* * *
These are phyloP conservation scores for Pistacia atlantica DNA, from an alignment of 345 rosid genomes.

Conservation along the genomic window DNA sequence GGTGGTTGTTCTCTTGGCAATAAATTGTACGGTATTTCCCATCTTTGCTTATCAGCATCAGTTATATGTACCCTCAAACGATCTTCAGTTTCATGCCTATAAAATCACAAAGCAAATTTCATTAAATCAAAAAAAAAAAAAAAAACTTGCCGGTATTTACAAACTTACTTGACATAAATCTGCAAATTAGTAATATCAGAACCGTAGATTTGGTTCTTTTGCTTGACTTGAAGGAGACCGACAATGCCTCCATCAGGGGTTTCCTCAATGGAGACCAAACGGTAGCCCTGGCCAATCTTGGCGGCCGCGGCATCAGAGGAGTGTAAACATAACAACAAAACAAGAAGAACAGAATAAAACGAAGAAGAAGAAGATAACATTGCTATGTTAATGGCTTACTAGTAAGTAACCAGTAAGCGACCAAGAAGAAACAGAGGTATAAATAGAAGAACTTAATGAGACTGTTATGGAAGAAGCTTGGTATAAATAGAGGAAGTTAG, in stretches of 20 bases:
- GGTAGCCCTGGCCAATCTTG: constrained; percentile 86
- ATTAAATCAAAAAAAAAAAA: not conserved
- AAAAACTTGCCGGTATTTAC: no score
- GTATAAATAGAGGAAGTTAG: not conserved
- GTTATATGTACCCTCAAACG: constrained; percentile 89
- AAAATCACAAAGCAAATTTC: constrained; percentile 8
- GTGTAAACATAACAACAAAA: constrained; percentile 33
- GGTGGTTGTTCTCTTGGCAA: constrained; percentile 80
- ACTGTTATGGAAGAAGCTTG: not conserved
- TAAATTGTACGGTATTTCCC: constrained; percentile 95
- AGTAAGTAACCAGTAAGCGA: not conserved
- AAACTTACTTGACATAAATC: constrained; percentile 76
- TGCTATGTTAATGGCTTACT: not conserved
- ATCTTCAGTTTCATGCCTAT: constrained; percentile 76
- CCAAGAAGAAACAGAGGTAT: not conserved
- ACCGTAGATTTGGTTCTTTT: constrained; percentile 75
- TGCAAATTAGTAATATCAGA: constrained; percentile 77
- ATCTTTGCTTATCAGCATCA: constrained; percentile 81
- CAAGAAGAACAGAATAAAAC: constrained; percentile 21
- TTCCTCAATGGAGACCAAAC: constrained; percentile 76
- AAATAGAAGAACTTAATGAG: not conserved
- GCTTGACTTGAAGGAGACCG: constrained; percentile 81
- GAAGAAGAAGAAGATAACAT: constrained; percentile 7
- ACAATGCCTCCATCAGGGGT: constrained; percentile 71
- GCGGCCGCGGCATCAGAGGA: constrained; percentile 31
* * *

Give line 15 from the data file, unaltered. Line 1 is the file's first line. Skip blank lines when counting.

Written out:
- TGCTATGTTAATGGCTTACT: not conserved